A real life, step-by-step guide to the insurance claims process
When you buy long-term insurance, an adviser or a broker offers you a policy, which you accept to ensure that your financial future is protected. This may seem quick and simple; however behind the scenes much more goes into ensuring policyholders receive appropriate cover from their long-term insurer.
Debbie Fisher, a specialist in Activation Integration in the financial services industry, took out Dread Disease Cover after speaking to her financial adviser about her family history of serious illnesses. In 2017, she was unexpectedly diagnosed with a brain tumour. During an angiogram, however, unexpected complications resulted in an emergency craniotomy.
She was off work for six months and needed to relearn basic skills like walking. Debbie shares her step-by-step experience that led to her insurance pay-out by Liberty Life.
Besides your financial adviser who will provide you with forms to fill out and ultimately sign, an underwriter is another person you may encounter, usually telephonically or in some instances face-to-face. The nurse that comes over to draw some blood forms part of the underwriting team. The
insurer determines what coverage you qualify for based on the comprehensive information that you provide. It is therefore imperative to be truthful.
Debbie fully understood the underwriting and claims process. “Yet, many people underestimate the importance of an accurate and complete overview of their health. Even if you think it’s unimportant, declare it anyway.”
2. Claims investigation
When the time comes for one to claim, the information provided is verified, hence the importance of regularly providing accurate information throughout the life of your cover.
Debbie says having a financial adviser to act on your behalf is essential at this stage. “My adviser completed all the forms and understood all the requirements of the cover. I was too ill to complete the forms myself or to even relay essential information. I don’t know what I would have done
without my financial adviser.”
At Liberty, if there is a discrepancy with the information, then the risk is re-assessed. Non-disclosure of information becomes an issue and Liberty assesses each case on its own merit because sometimes mistakes do happen. Only in extreme cases, where relevant information is deliberately
withheld, are claims rejected and premiums returned to the policyholder.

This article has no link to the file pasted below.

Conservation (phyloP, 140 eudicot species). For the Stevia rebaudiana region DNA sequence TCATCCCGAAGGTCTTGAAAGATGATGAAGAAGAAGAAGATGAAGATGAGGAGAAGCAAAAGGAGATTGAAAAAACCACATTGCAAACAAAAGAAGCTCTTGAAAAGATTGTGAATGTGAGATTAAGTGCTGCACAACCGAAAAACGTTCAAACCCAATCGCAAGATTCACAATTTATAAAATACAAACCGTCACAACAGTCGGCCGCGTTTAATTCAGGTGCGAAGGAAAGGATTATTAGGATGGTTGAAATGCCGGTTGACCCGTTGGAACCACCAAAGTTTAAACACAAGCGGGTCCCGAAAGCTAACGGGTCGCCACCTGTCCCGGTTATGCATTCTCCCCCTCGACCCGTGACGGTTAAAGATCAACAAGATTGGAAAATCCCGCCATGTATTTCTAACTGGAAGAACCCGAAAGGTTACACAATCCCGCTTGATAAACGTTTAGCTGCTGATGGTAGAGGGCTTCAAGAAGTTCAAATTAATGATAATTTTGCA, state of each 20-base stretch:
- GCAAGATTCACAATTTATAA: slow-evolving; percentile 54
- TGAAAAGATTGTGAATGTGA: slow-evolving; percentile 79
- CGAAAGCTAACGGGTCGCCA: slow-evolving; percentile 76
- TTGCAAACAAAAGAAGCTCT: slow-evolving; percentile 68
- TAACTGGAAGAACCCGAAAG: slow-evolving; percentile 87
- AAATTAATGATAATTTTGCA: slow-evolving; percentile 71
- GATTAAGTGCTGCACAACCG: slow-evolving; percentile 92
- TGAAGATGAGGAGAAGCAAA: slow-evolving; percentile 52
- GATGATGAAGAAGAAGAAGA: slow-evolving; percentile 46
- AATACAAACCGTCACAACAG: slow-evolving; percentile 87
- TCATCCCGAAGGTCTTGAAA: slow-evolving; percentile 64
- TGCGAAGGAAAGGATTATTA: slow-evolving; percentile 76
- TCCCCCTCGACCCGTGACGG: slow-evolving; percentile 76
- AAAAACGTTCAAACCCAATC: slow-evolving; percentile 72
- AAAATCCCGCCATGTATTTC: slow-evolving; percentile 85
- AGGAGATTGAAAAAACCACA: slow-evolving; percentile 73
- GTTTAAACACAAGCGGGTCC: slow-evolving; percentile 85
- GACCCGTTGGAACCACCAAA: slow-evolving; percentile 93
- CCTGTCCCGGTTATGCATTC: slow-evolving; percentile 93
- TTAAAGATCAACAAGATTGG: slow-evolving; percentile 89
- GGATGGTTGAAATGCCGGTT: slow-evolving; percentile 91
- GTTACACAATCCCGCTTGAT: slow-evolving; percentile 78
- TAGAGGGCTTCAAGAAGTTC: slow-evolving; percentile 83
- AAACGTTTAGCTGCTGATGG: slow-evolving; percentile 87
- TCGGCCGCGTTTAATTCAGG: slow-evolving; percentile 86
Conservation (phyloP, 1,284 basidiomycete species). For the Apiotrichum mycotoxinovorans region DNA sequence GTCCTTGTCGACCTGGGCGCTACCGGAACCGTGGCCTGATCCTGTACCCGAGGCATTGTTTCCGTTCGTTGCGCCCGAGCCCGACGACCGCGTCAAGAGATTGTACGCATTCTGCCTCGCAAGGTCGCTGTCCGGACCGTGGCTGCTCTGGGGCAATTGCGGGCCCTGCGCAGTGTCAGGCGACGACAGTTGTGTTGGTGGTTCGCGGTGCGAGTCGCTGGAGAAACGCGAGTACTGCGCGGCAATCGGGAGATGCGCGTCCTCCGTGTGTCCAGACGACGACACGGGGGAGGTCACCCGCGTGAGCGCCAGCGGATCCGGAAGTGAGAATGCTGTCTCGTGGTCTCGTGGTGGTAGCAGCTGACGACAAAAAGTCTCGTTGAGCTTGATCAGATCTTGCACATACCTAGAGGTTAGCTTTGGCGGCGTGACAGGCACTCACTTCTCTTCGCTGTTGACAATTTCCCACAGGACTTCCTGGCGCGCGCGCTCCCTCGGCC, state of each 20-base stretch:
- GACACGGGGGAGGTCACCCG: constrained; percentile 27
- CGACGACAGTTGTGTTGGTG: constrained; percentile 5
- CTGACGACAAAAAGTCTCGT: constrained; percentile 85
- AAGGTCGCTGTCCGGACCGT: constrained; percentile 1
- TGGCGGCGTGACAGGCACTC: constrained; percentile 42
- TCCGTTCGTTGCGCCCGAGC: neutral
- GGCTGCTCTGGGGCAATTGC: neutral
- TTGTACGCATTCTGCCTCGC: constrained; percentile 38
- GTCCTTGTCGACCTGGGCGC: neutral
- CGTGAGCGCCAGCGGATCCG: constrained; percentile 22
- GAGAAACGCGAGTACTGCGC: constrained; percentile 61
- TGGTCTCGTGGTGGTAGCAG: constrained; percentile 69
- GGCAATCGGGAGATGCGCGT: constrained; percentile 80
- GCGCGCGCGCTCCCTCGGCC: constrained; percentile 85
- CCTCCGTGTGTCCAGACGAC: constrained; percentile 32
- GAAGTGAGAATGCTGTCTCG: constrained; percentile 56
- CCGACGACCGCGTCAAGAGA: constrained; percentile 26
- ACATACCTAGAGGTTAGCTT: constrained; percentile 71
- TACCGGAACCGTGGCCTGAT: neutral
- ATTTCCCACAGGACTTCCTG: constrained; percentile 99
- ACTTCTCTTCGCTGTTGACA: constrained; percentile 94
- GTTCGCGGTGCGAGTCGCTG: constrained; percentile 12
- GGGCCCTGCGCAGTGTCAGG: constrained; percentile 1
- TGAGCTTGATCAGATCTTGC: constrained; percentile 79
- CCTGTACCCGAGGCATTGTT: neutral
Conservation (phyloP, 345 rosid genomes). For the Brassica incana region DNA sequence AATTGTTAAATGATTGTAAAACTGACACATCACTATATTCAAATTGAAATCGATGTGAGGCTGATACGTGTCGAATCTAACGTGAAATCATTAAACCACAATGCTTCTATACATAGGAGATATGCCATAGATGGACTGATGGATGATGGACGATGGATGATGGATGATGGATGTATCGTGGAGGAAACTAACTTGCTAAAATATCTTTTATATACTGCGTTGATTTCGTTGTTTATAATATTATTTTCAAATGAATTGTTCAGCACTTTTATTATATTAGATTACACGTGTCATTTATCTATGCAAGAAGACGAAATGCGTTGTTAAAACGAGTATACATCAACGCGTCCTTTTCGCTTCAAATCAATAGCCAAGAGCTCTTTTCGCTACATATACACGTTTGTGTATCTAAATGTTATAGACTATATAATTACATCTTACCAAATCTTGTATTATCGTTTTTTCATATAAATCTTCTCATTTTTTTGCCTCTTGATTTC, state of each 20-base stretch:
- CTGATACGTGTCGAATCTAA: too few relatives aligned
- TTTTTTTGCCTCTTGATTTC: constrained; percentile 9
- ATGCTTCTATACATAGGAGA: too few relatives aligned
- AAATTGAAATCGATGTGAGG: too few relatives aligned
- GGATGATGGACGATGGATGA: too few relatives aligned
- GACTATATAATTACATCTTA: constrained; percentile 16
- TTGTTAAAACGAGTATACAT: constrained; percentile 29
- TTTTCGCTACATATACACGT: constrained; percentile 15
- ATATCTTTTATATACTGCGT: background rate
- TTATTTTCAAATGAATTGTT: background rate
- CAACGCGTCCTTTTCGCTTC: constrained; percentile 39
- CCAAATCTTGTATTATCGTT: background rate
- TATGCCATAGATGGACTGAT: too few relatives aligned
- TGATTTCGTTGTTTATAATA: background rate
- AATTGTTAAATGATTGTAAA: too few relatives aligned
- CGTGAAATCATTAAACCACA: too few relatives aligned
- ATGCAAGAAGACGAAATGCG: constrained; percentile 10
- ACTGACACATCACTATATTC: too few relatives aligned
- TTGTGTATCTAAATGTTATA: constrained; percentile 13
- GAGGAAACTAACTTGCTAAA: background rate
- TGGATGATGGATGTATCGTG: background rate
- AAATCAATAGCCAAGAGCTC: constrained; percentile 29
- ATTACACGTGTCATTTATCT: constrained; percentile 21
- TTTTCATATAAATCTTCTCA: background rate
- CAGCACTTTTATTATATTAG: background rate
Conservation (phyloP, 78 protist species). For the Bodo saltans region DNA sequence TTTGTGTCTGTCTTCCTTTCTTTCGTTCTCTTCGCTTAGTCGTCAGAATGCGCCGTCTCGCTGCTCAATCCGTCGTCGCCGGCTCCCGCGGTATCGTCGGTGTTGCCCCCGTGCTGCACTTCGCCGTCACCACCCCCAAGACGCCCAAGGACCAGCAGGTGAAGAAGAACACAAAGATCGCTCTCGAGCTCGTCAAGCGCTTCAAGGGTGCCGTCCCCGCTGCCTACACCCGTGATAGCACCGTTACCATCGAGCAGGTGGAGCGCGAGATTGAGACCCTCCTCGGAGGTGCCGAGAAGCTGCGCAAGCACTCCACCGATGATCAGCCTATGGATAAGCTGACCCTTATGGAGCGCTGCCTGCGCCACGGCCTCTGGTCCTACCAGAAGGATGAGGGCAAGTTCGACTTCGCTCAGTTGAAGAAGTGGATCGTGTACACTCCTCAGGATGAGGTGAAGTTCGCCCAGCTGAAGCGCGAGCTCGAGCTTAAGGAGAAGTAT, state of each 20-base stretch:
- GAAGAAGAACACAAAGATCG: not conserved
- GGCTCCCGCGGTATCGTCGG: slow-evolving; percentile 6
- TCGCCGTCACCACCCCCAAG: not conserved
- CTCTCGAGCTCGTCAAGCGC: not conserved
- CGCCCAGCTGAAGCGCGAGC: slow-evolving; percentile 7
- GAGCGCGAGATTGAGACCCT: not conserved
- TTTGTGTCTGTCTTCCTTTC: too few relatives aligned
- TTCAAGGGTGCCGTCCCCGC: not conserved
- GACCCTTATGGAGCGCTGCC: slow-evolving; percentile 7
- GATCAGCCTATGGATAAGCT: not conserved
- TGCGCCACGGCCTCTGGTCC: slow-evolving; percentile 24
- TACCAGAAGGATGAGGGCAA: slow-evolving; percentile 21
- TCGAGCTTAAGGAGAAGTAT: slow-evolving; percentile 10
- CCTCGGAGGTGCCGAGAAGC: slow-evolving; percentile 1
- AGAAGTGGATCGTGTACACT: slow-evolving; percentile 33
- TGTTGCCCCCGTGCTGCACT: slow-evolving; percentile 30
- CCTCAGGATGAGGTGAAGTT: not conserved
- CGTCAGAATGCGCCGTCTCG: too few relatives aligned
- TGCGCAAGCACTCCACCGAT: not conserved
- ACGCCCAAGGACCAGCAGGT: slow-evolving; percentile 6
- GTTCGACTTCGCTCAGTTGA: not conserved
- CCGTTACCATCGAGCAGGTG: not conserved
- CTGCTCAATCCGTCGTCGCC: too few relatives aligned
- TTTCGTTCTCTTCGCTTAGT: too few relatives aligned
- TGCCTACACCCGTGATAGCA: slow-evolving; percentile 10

Following her experience, Debbie says it is just not worth neglecting to share essential information.
Next is the pay-out stage, either in a lump sum or in monthly instalments. The most critical part here is knowing from the outset how pay-outs are made and what they cover. Debbie’s illness cost in excess of R1 million and misconceptions about her coverage could have been financially devastating.
Debbie stresses: "Read the terms and conditions properly. If you’re not sure what all the clauses mean, ask your financial adviser.”
With your financial needs covered, you can focus on recovery or lifestyle adjustments without financial stress. Debbie quickly discovered this. “Risk cover influenced my recovery and my progress."
Correct cover and accessing it when you need to can affect not only recovery time but also how well you recover.
“When I returned to work, I took things slowly and built up my working hours gradually. My Dread Disease Cover, my manager’s support and, especially, my family were influential in my successful recovery. The amazing support from Liberty also went a long way in my recovery period because the team empathised with me, which made me feel like I was part of their family,” says Debbie.
If you have a family history of critical illness or would like peace of mind for you and your family in the long-term speak to your adviser about Liberty’s Lifestyle Protector cover.
* This article does not constitute tax, legal, financial, regulatory, accounting, technical or other advice. The material has been created for
information purpose only and does not contain any personal recommendations. Please consult your Liberty Adviser or Broker should you
require advice of a financial nature and/or intermediary services.